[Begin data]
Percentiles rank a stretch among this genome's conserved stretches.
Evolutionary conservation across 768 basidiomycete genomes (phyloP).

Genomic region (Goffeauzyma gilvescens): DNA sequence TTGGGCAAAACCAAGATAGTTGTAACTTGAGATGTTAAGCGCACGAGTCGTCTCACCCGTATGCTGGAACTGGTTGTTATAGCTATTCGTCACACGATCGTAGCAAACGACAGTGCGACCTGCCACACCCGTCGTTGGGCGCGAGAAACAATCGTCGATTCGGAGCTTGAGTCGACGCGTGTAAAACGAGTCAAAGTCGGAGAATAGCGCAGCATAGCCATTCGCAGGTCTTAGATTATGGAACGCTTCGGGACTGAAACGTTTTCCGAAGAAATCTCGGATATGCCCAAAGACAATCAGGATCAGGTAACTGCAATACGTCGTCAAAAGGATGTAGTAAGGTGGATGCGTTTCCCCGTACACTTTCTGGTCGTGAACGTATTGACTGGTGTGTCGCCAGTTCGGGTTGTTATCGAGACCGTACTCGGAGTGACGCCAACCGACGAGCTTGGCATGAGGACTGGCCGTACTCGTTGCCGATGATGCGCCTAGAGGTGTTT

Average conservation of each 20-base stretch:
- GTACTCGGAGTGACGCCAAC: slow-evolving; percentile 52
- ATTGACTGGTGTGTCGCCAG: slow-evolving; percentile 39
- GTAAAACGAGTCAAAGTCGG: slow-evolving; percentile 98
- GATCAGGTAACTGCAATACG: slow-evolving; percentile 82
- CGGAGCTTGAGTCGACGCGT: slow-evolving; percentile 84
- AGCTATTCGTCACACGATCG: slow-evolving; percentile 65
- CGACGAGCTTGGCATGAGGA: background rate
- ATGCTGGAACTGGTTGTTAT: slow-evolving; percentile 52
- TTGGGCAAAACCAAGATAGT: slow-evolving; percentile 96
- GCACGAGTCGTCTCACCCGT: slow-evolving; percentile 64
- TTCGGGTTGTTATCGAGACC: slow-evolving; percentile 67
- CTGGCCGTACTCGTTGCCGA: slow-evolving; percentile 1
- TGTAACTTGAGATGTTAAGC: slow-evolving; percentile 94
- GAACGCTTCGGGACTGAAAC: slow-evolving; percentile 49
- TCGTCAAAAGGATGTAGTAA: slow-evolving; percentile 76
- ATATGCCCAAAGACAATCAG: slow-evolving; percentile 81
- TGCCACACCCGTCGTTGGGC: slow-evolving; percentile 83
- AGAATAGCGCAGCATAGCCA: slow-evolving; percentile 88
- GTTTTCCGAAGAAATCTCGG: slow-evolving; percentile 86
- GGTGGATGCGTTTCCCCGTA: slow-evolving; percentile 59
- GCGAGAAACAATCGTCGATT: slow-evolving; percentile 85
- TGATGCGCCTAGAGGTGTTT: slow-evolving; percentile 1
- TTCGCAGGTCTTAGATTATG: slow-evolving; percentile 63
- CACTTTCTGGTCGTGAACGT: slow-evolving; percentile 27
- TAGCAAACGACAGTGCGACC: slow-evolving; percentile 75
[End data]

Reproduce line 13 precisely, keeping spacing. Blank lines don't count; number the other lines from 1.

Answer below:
- TTGGGCAAAACCAAGATAGT: slow-evolving; percentile 96